Artillery, January 2011
A "spectre" is a form without substantive shape, body or physical influence, yet its presence is verifiable as the space it "occupies" is often charged with energy, electrical impulse, and sometimes the vaguest trace of light. Spectres are by their very nature ineffable and cannot be defined literally. The nineteen loosely representational oil paintings that comprise Eva Hesse' recent exhibition of "spectres" at the Armand Hammer Museum could be a strange and magical memorial describing the artist's own personal hauntings, willfully discordant moments of deep personal recollection. Luanne McKinnon, who organized this exhibition, describes Hesse' working process as "Looking inwardly and outwardly and with paint as her guide, she began to paint herself out and away and aheadŠThe procession of paintings under examination here represents a rupture that, once completed (not as a formal solution but rather as a psychological denouement), settled back into solving the problems presented in abstraction, eventually evolving into the constructions that Hesse is lauded for." McKinnon's description of Hesse' process presumes an interiority that at some point breaks apart into the broader exterior of the artist's life, and each of the paintings in this exhibition attest to this complicated and necessary progression.
The fact Hesse did not title any of these small paintings is further testament to the artist's process, the constant mitigation of a deeper inward experience with the outward appearance of that experience, without attributing to it any literal meaning; this was the means by which Hesse enhanced and refined her own personal connection to the world. Ultimately, anything that is purely visual cannot be categorized or easily defined, but must be allowed to swell and deflate in its own time and space. Most of the paintings included here are figurative, and Hesse seems to privilege the isolation of the figure even among multiple figures in a single picture-plane. There is a deepening sense of sadness and anxiety that speaks directly to the artist's need to wrest these images from herself, drawing them out into the open where they might be wrangled, if not tamed entirely. Certain works illustrate this sense of isolation more profoundly as a single figure seems nearly to cling to the edge of the frame, its body an amorphous mass of dull, muted color. Neither do any of these faces betray a singular human vision or emotional response. Whatever it is they've sacrificed is nonnegotiable, and each tight, eyeless gaze reflects this. In one painting, the figure's face fills the frame entirely, the deep reds, oranges and yellows creating what appears to be an oddly compelling, if not frightening mask. Again, the eyes reveal nothing but emptiness and a vague, unsettling vulnerability.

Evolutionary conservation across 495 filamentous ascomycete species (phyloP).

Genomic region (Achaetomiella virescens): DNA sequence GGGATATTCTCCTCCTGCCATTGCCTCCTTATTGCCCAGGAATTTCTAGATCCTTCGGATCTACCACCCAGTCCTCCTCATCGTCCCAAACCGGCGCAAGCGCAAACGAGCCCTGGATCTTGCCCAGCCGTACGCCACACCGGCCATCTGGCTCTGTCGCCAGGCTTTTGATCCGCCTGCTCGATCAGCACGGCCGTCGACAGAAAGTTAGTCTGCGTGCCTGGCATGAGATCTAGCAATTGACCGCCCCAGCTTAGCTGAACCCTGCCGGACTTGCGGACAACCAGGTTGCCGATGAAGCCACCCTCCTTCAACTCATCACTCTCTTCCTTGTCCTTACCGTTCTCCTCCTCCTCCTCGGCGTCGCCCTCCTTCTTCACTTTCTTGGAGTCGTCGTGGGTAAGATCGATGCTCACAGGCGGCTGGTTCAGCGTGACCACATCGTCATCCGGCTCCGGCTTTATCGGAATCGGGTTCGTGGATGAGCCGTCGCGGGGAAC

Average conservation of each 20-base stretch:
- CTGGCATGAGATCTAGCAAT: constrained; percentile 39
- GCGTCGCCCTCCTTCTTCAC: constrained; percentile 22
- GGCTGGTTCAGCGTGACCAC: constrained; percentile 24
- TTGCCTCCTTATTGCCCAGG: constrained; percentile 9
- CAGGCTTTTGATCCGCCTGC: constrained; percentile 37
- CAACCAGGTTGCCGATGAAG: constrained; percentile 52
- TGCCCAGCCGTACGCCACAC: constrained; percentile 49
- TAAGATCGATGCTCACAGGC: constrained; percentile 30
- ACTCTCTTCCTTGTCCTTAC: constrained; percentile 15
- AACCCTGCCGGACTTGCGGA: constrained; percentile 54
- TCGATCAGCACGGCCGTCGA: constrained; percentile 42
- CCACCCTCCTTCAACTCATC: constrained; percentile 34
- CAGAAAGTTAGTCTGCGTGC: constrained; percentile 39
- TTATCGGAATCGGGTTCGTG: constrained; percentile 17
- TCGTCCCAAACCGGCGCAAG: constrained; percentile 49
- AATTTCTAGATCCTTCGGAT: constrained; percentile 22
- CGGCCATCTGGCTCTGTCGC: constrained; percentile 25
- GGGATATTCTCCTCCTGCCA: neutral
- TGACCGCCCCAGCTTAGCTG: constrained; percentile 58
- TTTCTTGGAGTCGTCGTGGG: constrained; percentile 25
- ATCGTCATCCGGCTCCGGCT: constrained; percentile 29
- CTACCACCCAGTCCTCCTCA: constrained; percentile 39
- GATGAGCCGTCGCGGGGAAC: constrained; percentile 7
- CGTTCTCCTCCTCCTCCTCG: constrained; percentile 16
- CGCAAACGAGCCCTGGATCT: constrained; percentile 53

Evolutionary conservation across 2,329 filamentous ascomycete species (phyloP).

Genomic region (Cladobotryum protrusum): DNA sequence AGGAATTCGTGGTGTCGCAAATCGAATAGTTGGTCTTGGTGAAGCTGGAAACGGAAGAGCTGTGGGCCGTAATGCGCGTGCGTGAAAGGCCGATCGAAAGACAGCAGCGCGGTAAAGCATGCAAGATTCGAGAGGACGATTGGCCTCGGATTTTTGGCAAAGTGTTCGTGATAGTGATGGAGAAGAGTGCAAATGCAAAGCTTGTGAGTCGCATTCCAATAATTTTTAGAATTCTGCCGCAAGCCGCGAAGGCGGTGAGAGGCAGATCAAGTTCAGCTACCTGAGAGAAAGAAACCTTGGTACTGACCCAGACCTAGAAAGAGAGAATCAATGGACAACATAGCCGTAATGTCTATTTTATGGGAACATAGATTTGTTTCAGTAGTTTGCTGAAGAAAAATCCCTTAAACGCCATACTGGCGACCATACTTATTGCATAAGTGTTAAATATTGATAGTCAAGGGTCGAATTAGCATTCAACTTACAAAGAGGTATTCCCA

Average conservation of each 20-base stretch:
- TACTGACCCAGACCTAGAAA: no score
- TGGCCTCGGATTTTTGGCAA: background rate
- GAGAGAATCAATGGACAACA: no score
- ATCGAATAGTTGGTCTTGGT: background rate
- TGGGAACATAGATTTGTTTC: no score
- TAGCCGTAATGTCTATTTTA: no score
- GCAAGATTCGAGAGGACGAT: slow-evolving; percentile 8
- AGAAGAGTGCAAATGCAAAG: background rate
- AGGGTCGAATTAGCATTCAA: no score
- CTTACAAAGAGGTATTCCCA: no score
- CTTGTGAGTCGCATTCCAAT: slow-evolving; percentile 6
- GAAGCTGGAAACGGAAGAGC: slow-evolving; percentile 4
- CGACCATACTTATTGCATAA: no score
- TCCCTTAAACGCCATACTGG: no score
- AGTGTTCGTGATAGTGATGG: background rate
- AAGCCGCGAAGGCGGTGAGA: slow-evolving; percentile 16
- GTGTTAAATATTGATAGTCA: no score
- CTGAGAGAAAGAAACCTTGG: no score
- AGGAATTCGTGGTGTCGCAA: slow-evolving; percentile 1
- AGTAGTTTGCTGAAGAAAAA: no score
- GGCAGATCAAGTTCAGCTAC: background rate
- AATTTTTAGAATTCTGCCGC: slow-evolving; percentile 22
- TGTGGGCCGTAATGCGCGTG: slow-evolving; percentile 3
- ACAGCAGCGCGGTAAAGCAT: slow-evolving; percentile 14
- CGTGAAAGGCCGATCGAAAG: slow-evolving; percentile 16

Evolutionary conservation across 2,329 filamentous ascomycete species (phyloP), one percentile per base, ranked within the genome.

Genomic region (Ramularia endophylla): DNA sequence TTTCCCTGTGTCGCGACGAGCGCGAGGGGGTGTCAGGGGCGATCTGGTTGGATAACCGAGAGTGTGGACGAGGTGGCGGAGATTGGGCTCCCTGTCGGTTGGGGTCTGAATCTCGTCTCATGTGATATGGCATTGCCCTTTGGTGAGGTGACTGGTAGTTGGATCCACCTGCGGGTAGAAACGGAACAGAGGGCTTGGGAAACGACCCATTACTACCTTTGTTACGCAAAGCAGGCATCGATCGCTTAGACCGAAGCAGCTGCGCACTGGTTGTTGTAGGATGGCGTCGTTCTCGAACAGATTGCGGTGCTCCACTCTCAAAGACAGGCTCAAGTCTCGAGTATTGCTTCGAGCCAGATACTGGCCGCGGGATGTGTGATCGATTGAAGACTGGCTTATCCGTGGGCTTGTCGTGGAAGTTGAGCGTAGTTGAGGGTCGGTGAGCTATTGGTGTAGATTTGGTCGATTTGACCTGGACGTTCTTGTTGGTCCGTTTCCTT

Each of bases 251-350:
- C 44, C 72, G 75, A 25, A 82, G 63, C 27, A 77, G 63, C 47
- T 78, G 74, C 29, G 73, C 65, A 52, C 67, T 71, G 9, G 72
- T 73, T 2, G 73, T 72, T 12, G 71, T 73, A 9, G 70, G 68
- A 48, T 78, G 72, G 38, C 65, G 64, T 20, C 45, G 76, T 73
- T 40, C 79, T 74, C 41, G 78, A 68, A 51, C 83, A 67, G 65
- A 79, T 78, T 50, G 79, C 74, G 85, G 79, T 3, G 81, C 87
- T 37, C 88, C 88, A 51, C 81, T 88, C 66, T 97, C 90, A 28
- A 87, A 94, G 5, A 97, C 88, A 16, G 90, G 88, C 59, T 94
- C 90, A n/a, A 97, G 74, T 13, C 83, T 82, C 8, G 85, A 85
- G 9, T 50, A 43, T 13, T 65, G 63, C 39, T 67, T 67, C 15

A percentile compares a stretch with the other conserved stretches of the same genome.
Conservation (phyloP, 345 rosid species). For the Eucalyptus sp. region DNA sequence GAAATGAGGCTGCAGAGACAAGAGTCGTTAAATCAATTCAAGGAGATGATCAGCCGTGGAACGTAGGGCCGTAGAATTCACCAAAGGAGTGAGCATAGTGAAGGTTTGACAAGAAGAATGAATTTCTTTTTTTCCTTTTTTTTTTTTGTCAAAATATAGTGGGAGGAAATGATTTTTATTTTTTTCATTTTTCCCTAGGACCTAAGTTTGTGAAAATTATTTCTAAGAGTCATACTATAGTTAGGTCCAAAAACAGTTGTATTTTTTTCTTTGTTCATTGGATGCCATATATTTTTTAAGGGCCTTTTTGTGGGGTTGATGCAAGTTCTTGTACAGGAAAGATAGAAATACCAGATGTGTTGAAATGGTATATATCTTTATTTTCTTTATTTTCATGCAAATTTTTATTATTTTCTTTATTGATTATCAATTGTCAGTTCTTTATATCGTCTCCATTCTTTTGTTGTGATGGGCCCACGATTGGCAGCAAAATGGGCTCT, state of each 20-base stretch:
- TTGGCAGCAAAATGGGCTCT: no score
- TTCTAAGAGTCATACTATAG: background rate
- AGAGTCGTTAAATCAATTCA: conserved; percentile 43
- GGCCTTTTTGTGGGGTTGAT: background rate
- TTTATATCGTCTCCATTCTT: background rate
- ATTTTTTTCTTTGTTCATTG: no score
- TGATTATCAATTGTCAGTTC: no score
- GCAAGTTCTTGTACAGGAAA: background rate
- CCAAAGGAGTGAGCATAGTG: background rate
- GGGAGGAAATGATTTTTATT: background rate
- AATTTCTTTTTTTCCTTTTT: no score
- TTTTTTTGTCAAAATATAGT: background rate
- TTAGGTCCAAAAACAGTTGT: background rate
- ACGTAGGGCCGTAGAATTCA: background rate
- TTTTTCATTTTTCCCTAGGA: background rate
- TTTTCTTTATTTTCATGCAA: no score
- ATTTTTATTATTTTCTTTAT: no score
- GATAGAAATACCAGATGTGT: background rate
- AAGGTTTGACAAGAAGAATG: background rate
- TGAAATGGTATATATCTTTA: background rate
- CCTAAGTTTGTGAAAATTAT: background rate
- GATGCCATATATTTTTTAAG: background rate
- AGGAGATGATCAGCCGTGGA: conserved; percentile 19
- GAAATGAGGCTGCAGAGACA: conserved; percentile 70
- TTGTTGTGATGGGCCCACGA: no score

Still other images are even less recognizable and appear almost like strange gargoyles or alien-like apparitions. These images in particular could be seen to be self portraits of the artist, however their singularity, as with the images containing multiple figures, can only be understood only through isolation. Ultimately, they remain alone and apart even as they stand together. Movement is also central to these images, and while many of the larger self-portraits appear quietly solitary, there is a distinct undercurrent of violence and pathos here, a kind of brimming obsessive energy on the verge of erupting. The large heads in particular illustrate this tension. The faces appear to be coming at us from below, rising up as if from some dark forbidden internal lair. Again, the eyes gaze out, unformed and without pupils, further emphasizing the sense of loss. In one image a little girl with a bow in her hair stares out at us, yet her eyes rest on nothing in particular, extending their focus outward, yet drawn from a deeply private internal world.
Hesse proffers these darkly luminous "spectres" up to us as a means of self-scrutiny, but also, and even more importantly, as a point of mediation between herself and her audience, creating a strange connective tissue between the inside and outside worlds, wherein we can follow her down, only to rise up again.